I want to start this blog by saying: I’m not a doctor, and I’m not a tattoo artist. I’m just your regular old healer, granny herbalist, and lover of natural things.
I have a BAD tattoo experience. I followed “shop” instructions and my tattoo got infected, it got scabbed, and the eyeball fell out of my moon. This was horrible for me. I was so sad because I was really excited about grandmother moon. I was able to get one-touch up, to help the eye look real again, but I still need another touch up on it.
I currently have 3 tattoos. 2 that I healed my way, and one that I healed by listening to shops. The tattoos that I took care of my way healed quickly, and the colors are vibrant.
Healing Tattoos Naturally | What you need
You don’t have to use Manuka Honey, But you CAN’T use the honey bear, honey. Most of the honey that you can get in Walmart and other commercial stores is just artificial, processed sugar. Many brands even contain High Fructose Corn Syrup. If you have a local apiary, SUPPORT THEM. Go get some raw honey. But don’t use crap. You spent a lot of money on your tattoos, you should put just as much care into healing them. If you don’t you will be sorry and you will have to spend more money to retouch them.
Honey has been used for THOUSANDS of years as a wound dressing. A tattoo is a wound. It bleeds and seeps, and scabs, and flakes, and heals. Honey is antiviral, antibacterial, and antimicrobial. It is thick and applies easily to wounds. It helps keep it clean and heals it quickly
The benefits of Silver for healing are many and well documented. This is a must-have product. For healing burns or tattoos.
When I got home, I used antimicrobial hospital grade soap and cracked open my honey.
On day one I apply honey as soon as I get home from the shop. It’s best to make sure that the tattoo is uncovered as much as possible. The honey is…sticky. It is honey after all. Be aware of this when you apply it.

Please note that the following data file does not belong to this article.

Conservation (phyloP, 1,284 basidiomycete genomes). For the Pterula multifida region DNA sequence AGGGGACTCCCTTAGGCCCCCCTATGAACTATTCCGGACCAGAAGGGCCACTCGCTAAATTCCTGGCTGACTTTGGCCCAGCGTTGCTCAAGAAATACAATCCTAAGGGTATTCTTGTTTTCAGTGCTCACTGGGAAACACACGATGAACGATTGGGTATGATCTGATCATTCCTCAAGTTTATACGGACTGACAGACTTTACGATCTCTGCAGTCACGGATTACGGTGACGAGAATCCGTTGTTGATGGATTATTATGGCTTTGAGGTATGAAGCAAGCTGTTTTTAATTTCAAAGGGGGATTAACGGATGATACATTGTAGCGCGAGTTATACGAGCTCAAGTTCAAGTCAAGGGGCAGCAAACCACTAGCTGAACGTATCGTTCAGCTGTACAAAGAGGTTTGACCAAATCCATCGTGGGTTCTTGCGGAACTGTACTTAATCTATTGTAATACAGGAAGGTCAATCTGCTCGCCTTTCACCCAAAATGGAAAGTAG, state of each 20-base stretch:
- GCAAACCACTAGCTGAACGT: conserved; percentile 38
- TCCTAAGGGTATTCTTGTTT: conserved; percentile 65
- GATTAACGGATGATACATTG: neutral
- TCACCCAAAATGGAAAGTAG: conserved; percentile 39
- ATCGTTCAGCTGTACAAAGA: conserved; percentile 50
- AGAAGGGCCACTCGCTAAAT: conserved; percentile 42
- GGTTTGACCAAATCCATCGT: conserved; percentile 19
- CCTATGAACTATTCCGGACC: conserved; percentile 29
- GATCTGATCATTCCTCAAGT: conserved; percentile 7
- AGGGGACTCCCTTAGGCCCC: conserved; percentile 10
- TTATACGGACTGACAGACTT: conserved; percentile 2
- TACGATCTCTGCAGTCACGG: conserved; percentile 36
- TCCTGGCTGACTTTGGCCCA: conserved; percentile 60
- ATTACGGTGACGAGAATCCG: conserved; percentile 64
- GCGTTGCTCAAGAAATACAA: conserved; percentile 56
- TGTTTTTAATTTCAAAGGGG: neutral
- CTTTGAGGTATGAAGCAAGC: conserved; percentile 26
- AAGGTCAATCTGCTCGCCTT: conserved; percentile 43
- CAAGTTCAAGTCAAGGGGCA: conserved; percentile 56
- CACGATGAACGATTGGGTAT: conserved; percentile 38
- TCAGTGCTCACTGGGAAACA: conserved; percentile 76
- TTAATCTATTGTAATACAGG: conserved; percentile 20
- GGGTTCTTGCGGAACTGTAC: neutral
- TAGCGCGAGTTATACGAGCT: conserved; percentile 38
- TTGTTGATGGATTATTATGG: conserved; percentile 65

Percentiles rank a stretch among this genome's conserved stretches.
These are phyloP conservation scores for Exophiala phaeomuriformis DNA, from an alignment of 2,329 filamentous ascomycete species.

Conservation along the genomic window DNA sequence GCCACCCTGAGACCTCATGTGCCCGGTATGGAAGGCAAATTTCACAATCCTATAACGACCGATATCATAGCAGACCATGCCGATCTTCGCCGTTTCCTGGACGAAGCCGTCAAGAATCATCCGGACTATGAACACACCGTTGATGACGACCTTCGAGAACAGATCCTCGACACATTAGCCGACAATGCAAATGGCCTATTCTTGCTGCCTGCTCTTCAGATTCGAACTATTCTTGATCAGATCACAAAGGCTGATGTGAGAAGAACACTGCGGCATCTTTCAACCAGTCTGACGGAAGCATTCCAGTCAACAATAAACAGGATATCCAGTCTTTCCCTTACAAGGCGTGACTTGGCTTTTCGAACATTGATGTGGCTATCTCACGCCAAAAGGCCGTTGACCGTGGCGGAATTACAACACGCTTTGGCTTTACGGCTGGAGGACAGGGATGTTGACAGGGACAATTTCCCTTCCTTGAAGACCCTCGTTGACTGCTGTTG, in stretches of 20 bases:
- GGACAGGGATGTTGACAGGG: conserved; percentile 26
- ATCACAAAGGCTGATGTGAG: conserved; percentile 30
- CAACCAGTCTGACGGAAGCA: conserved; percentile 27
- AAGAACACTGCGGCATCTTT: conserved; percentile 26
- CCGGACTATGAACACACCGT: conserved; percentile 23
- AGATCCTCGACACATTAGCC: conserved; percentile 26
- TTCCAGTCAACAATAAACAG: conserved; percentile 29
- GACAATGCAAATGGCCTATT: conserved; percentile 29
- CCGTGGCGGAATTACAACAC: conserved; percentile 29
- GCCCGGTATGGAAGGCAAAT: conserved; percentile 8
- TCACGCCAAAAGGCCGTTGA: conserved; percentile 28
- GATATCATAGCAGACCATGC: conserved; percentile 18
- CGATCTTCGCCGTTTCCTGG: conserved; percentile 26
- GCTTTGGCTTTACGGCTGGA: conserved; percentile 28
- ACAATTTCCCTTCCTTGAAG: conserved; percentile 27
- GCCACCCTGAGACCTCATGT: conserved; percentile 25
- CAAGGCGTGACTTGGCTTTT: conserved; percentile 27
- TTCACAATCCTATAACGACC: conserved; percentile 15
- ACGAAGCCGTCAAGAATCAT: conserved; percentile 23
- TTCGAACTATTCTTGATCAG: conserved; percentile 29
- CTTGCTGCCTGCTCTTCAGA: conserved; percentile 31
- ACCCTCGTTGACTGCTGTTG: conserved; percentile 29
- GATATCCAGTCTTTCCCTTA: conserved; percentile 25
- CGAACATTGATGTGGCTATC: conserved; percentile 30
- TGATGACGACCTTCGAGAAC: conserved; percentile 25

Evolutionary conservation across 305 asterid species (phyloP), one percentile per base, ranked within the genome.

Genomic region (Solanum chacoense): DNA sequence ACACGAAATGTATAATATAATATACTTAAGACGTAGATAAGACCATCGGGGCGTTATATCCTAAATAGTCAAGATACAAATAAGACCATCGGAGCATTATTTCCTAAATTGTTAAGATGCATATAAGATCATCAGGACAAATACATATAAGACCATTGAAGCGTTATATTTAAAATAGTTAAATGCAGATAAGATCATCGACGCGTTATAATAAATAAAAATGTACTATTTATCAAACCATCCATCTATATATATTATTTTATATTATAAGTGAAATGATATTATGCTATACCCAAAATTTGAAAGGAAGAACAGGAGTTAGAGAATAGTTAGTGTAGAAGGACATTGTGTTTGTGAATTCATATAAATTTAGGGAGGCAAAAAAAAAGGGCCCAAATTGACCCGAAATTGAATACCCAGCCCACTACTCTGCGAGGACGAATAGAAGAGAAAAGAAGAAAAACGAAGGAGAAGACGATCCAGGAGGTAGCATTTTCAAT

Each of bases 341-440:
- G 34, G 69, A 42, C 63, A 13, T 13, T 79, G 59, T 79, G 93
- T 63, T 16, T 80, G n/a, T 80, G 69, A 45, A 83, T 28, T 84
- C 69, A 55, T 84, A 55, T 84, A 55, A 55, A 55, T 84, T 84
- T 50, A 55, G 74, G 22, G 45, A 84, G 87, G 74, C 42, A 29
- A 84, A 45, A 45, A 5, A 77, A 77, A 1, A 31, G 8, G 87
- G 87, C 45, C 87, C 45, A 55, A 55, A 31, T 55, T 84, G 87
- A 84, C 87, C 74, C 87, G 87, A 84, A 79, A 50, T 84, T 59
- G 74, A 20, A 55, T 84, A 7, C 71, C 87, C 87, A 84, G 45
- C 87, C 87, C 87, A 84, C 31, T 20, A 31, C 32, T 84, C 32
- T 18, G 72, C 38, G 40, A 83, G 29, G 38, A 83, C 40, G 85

After application, it may sting and burn. It will sit on the tattoo and it will begin to drip off. Just make sure you don’t make a mess. Don’t fuss with the tattoo too much. Eventually, the honey will dry.
I also wash and reapply the honey before bed on day one. I leave enough time for the honey to dry before I go to sleep.
My tattoo didn’t seep at all. Normally when healing tattoos you go through this gross process of plasma seeping through your skin. It’s painful and gross and is reminiscent of a bad, blistering sunburn.
On day two I washed and applied honey in the morning. At night I washed and applied the armor gel. I did this because the silver gel is also wonderful for healing and infection protection. But it is not as sticky as the honey! It is much easier to sleep with the armor gel. It’s not sticky, it doesn’t drip, and it hardens nicely to create a protective skin of healing on your tat.
Day 3 and Beyond
Generally washing twice a day and applying honey as needed is the way to go. You will eventually get into a healing phase where the tattoo is totally healed, and not wet. I feel like a healing sunburn at this stage, and I would treat it as such.
I don’t recommend the aquafer that everyone seems to love. I don’t like the ingredients, and I don’t like the way it sits on my skin.
I also don’t recommend coconut oil. Coconut oil is wonderful, but it is super drying. It contains a component called lauric acid, and I don’t like that on my tattoos.
Aloe Vera (natural) or Shea Butter is wonderful for healing. Some people choose to also use essential oils during this stage of healing.
I DON’T CARE HOW PURE YOUR ESSENTIAL OILS ARE. Use them diluted, people. Frankincense and Lavender are wonderful oils for your skin and I have really enjoyed using these (with proper dilution) on my tattoos.